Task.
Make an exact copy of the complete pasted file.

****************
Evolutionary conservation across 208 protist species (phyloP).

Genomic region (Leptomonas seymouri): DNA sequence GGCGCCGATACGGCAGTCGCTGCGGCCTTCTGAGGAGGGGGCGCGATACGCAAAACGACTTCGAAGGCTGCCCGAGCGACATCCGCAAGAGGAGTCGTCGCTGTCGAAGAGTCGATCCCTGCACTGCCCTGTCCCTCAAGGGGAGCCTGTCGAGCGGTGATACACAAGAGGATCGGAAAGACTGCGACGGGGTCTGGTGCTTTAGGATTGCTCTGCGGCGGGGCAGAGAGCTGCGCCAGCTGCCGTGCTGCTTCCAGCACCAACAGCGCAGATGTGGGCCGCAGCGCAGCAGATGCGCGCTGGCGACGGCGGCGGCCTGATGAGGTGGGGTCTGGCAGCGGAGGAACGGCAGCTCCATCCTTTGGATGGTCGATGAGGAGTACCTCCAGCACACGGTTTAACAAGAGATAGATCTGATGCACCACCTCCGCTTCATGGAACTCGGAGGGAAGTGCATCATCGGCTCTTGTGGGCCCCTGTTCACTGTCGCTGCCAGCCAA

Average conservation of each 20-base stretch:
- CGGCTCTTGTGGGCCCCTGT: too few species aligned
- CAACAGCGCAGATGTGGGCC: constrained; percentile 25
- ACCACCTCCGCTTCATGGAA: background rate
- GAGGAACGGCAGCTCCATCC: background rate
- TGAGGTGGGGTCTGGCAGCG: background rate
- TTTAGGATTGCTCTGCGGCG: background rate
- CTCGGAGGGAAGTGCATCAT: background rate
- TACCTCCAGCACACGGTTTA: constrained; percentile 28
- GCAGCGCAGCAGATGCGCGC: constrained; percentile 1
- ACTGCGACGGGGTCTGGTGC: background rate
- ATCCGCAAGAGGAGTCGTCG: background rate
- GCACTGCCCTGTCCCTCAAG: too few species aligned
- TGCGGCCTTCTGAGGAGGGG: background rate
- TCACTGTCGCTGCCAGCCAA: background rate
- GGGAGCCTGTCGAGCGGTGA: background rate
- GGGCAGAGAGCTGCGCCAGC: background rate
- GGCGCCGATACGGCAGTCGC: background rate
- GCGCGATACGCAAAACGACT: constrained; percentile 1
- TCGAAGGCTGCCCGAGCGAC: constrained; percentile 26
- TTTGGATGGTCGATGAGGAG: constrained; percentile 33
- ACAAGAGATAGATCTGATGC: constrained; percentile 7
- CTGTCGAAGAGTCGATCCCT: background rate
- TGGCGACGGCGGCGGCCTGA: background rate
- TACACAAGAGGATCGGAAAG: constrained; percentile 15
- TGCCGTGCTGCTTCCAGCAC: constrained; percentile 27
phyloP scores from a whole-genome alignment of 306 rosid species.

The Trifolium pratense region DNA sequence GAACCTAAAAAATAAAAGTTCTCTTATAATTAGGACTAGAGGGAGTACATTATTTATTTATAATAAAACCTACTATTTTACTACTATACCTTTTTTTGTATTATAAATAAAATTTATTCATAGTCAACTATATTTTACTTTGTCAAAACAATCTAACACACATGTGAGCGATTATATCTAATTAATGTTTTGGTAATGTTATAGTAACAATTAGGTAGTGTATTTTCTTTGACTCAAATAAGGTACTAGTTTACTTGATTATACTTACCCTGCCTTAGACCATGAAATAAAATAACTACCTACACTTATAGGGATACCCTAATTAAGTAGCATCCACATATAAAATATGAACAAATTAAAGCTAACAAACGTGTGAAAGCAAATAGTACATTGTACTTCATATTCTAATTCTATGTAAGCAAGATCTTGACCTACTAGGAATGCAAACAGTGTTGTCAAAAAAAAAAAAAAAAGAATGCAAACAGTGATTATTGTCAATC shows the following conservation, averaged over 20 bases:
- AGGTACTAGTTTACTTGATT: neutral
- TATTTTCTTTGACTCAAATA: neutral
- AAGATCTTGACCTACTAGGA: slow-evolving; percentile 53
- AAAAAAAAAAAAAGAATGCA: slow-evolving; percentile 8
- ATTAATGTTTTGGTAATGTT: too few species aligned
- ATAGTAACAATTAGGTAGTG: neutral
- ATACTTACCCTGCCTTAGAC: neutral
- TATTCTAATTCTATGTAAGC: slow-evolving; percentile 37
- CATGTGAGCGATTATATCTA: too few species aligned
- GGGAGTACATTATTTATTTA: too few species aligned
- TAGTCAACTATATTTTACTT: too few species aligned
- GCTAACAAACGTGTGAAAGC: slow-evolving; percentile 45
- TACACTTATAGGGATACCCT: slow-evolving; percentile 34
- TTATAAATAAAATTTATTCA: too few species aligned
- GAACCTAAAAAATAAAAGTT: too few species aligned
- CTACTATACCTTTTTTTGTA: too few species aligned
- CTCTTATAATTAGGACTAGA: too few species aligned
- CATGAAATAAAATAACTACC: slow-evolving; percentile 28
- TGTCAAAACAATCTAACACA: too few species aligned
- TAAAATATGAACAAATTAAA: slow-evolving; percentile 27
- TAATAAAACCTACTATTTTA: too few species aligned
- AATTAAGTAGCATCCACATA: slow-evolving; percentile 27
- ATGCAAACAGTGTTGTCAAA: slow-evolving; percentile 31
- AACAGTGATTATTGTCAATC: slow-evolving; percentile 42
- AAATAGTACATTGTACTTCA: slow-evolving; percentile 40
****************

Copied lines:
Evolutionary conservation across 208 protist species (phyloP).

Genomic region (Leptomonas seymouri): DNA sequence GGCGCCGATACGGCAGTCGCTGCGGCCTTCTGAGGAGGGGGCGCGATACGCAAAACGACTTCGAAGGCTGCCCGAGCGACATCCGCAAGAGGAGTCGTCGCTGTCGAAGAGTCGATCCCTGCACTGCCCTGTCCCTCAAGGGGAGCCTGTCGAGCGGTGATACACAAGAGGATCGGAAAGACTGCGACGGGGTCTGGTGCTTTAGGATTGCTCTGCGGCGGGGCAGAGAGCTGCGCCAGCTGCCGTGCTGCTTCCAGCACCAACAGCGCAGATGTGGGCCGCAGCGCAGCAGATGCGCGCTGGCGACGGCGGCGGCCTGATGAGGTGGGGTCTGGCAGCGGAGGAACGGCAGCTCCATCCTTTGGATGGTCGATGAGGAGTACCTCCAGCACACGGTTTAACAAGAGATAGATCTGATGCACCACCTCCGCTTCATGGAACTCGGAGGGAAGTGCATCATCGGCTCTTGTGGGCCCCTGTTCACTGTCGCTGCCAGCCAA

Average conservation of each 20-base stretch:
- CGGCTCTTGTGGGCCCCTGT: too few species aligned
- CAACAGCGCAGATGTGGGCC: constrained; percentile 25
- ACCACCTCCGCTTCATGGAA: background rate
- GAGGAACGGCAGCTCCATCC: background rate
- TGAGGTGGGGTCTGGCAGCG: background rate
- TTTAGGATTGCTCTGCGGCG: background rate
- CTCGGAGGGAAGTGCATCAT: background rate
- TACCTCCAGCACACGGTTTA: constrained; percentile 28
- GCAGCGCAGCAGATGCGCGC: constrained; percentile 1
- ACTGCGACGGGGTCTGGTGC: background rate
- ATCCGCAAGAGGAGTCGTCG: background rate
- GCACTGCCCTGTCCCTCAAG: too few species aligned
- TGCGGCCTTCTGAGGAGGGG: background rate
- TCACTGTCGCTGCCAGCCAA: background rate
- GGGAGCCTGTCGAGCGGTGA: background rate
- GGGCAGAGAGCTGCGCCAGC: background rate
- GGCGCCGATACGGCAGTCGC: background rate
- GCGCGATACGCAAAACGACT: constrained; percentile 1
- TCGAAGGCTGCCCGAGCGAC: constrained; percentile 26
- TTTGGATGGTCGATGAGGAG: constrained; percentile 33
- ACAAGAGATAGATCTGATGC: constrained; percentile 7
- CTGTCGAAGAGTCGATCCCT: background rate
- TGGCGACGGCGGCGGCCTGA: background rate
- TACACAAGAGGATCGGAAAG: constrained; percentile 15
- TGCCGTGCTGCTTCCAGCAC: constrained; percentile 27
phyloP scores from a whole-genome alignment of 306 rosid species.

The Trifolium pratense region DNA sequence GAACCTAAAAAATAAAAGTTCTCTTATAATTAGGACTAGAGGGAGTACATTATTTATTTATAATAAAACCTACTATTTTACTACTATACCTTTTTTTGTATTATAAATAAAATTTATTCATAGTCAACTATATTTTACTTTGTCAAAACAATCTAACACACATGTGAGCGATTATATCTAATTAATGTTTTGGTAATGTTATAGTAACAATTAGGTAGTGTATTTTCTTTGACTCAAATAAGGTACTAGTTTACTTGATTATACTTACCCTGCCTTAGACCATGAAATAAAATAACTACCTACACTTATAGGGATACCCTAATTAAGTAGCATCCACATATAAAATATGAACAAATTAAAGCTAACAAACGTGTGAAAGCAAATAGTACATTGTACTTCATATTCTAATTCTATGTAAGCAAGATCTTGACCTACTAGGAATGCAAACAGTGTTGTCAAAAAAAAAAAAAAAAGAATGCAAACAGTGATTATTGTCAATC shows the following conservation, averaged over 20 bases:
- AGGTACTAGTTTACTTGATT: neutral
- TATTTTCTTTGACTCAAATA: neutral
- AAGATCTTGACCTACTAGGA: slow-evolving; percentile 53
- AAAAAAAAAAAAAGAATGCA: slow-evolving; percentile 8
- ATTAATGTTTTGGTAATGTT: too few species aligned
- ATAGTAACAATTAGGTAGTG: neutral
- ATACTTACCCTGCCTTAGAC: neutral
- TATTCTAATTCTATGTAAGC: slow-evolving; percentile 37
- CATGTGAGCGATTATATCTA: too few species aligned
- GGGAGTACATTATTTATTTA: too few species aligned
- TAGTCAACTATATTTTACTT: too few species aligned
- GCTAACAAACGTGTGAAAGC: slow-evolving; percentile 45
- TACACTTATAGGGATACCCT: slow-evolving; percentile 34
- TTATAAATAAAATTTATTCA: too few species aligned
- GAACCTAAAAAATAAAAGTT: too few species aligned
- CTACTATACCTTTTTTTGTA: too few species aligned
- CTCTTATAATTAGGACTAGA: too few species aligned
- CATGAAATAAAATAACTACC: slow-evolving; percentile 28
- TGTCAAAACAATCTAACACA: too few species aligned
- TAAAATATGAACAAATTAAA: slow-evolving; percentile 27
- TAATAAAACCTACTATTTTA: too few species aligned
- AATTAAGTAGCATCCACATA: slow-evolving; percentile 27
- ATGCAAACAGTGTTGTCAAA: slow-evolving; percentile 31
- AACAGTGATTATTGTCAATC: slow-evolving; percentile 42
- AAATAGTACATTGTACTTCA: slow-evolving; percentile 40